The FAMHP makes a first assessment of the situation regarding the distribution of flu vaccines. More than half of the vaccines have yet to be placed on the market.
This year, flu vaccination will follow a sequential approach. High flu vaccine coverage among older people can help avoid overwhelming health care systems, especially in times of COVID-19. At-risk groups will therefore be given priority until 15 November to get their vaccine in pharmacies. Furthermore, people aged 50 and over will not need a medical prescription to do so, since pharmacists can prescribe the vaccine themselves.
How many doses are available in Belgium?
For the influenza season 2020-2021, about 2,960,000 doses are available in Belgium, that is 10% more than last year. This should be enough to vaccinate at least the at-risk groups, even if there is a moderate increase in vaccination coverage. Depending on the remaining quantities, people not belonging to at-risk groups could be vaccinated after 15 November 2020. Doses destined for Belgium cannot be exported.
State of distribution of flu vaccines
The FAMHP is closely monitoring the distribution of flu vaccines. As of 6 October 2020, pharmaceutical firms had already supplied 45% of the vaccines to wholesaler-distributors, who already supplied 36% of the total amount to pharmacies. Finally, pharmacies already supplied 10% (source: APB/OPHACO pharmacy sector) of the vaccines to patients.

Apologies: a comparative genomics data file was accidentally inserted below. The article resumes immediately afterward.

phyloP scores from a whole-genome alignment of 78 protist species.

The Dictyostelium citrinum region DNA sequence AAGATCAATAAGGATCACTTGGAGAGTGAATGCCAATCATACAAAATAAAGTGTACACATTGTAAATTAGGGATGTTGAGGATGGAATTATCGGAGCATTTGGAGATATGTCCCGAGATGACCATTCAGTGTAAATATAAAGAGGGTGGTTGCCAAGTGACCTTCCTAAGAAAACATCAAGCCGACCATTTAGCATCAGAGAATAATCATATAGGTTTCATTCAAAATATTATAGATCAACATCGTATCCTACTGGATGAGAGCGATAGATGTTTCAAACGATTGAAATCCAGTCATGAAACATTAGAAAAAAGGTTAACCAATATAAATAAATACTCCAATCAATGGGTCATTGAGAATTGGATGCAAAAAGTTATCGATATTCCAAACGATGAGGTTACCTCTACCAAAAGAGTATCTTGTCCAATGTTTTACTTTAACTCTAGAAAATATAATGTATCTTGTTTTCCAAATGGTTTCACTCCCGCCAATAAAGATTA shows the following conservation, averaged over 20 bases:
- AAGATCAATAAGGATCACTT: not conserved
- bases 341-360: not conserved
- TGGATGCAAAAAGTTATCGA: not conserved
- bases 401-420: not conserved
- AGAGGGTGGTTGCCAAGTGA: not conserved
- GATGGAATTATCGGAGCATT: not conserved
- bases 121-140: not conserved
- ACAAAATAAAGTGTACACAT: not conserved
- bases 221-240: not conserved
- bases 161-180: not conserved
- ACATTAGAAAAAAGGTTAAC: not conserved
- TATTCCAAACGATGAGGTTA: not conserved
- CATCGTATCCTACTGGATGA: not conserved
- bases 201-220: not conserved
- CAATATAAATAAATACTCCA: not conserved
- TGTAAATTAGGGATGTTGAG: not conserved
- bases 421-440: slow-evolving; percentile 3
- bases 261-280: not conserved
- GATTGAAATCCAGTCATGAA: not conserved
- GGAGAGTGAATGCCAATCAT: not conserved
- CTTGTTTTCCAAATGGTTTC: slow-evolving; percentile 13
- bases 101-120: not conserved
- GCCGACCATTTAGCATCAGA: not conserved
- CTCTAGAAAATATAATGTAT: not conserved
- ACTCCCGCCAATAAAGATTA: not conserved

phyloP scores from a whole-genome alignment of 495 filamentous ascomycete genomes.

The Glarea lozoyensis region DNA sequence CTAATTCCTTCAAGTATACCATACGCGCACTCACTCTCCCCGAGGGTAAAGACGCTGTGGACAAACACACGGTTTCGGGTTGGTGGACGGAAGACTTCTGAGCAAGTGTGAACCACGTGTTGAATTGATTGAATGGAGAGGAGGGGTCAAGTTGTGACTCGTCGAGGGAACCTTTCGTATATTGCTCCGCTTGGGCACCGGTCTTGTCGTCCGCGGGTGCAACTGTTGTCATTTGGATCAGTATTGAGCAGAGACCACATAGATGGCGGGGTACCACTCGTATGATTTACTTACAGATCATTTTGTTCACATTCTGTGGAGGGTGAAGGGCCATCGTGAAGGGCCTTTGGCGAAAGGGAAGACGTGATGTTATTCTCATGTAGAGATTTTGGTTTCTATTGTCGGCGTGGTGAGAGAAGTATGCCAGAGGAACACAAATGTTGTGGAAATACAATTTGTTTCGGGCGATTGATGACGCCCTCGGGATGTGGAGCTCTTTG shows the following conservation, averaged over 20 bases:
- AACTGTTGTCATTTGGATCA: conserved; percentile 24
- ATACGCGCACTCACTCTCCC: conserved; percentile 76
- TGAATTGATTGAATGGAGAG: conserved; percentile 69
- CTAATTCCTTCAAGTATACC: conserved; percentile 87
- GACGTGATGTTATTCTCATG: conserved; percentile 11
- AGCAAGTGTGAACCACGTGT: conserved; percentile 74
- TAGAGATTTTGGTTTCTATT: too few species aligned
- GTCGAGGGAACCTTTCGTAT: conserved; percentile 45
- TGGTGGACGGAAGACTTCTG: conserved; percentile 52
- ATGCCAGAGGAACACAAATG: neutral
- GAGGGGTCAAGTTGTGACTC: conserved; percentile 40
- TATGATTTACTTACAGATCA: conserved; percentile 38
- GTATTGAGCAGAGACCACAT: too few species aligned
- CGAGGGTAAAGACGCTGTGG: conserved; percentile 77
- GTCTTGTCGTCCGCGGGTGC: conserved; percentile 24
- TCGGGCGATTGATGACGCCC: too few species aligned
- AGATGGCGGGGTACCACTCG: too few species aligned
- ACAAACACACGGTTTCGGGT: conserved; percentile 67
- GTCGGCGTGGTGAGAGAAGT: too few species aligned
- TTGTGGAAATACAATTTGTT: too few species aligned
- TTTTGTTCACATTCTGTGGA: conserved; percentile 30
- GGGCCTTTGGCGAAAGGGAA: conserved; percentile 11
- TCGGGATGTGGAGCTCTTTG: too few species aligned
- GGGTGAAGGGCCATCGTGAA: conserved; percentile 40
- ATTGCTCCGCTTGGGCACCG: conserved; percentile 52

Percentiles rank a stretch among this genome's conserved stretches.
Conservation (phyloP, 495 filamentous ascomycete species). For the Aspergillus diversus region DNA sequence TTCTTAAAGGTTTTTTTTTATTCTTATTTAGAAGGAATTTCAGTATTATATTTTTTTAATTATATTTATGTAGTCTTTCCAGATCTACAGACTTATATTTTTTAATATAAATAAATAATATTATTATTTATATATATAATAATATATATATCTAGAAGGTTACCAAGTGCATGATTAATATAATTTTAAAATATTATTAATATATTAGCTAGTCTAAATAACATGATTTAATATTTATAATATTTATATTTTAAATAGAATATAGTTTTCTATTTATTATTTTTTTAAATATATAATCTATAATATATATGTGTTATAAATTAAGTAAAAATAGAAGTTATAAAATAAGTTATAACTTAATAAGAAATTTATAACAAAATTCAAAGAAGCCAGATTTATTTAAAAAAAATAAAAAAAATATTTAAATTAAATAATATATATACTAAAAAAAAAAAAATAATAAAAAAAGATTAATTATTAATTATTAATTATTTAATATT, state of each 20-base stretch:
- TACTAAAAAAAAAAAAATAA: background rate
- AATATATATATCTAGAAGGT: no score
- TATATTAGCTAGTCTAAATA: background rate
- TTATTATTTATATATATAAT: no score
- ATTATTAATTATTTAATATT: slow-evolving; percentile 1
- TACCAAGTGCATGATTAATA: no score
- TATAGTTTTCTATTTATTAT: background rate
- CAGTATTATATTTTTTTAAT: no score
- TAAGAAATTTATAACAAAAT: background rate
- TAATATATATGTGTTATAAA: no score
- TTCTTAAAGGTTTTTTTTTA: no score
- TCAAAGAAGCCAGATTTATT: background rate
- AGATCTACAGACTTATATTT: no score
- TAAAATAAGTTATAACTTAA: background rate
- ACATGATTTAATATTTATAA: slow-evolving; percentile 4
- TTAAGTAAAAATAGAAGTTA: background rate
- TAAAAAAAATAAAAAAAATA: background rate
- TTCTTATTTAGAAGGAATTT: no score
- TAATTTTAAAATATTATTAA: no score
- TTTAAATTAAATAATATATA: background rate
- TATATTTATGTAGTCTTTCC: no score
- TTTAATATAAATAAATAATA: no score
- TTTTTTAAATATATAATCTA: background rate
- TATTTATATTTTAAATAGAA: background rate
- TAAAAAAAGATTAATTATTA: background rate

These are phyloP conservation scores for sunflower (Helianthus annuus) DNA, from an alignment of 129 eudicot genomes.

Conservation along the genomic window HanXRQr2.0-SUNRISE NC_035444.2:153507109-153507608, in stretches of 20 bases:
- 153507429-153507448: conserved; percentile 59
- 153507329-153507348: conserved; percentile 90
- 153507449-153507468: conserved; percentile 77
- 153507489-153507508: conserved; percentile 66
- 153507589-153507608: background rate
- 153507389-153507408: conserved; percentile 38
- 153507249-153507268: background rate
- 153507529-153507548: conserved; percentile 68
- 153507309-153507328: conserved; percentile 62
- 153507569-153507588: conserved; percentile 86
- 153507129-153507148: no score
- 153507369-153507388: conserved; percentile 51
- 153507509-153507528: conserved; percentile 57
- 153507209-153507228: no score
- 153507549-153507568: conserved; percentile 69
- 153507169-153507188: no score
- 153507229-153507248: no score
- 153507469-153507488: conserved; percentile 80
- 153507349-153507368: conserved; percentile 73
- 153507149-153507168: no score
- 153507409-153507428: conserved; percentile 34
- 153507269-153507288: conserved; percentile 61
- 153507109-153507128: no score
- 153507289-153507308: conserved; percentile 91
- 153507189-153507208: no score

Therefore, 55% of the stock destined for Belgium remains to be placed on the market and 64% to be distributed to pharmacies. A pharmacy might temporarily run out of vaccines until its supplier delivers a new stock. This does not mean that there are no more vaccines.
Enough for at-risk groups if everyone follows the sequential approach
The FAMHP points out that the ordered vaccines will be available in the coming weeks. All parties involved must therefore strictly respect the sequential approach. Wholesaler-distributors must supply all pharmacists who request it, regardless of pre-orders. Pharmacists must order only what is necessary for their at-risk groups. Occupational doctors and general practitioners must follow the prescription recommendations for at-risk groups.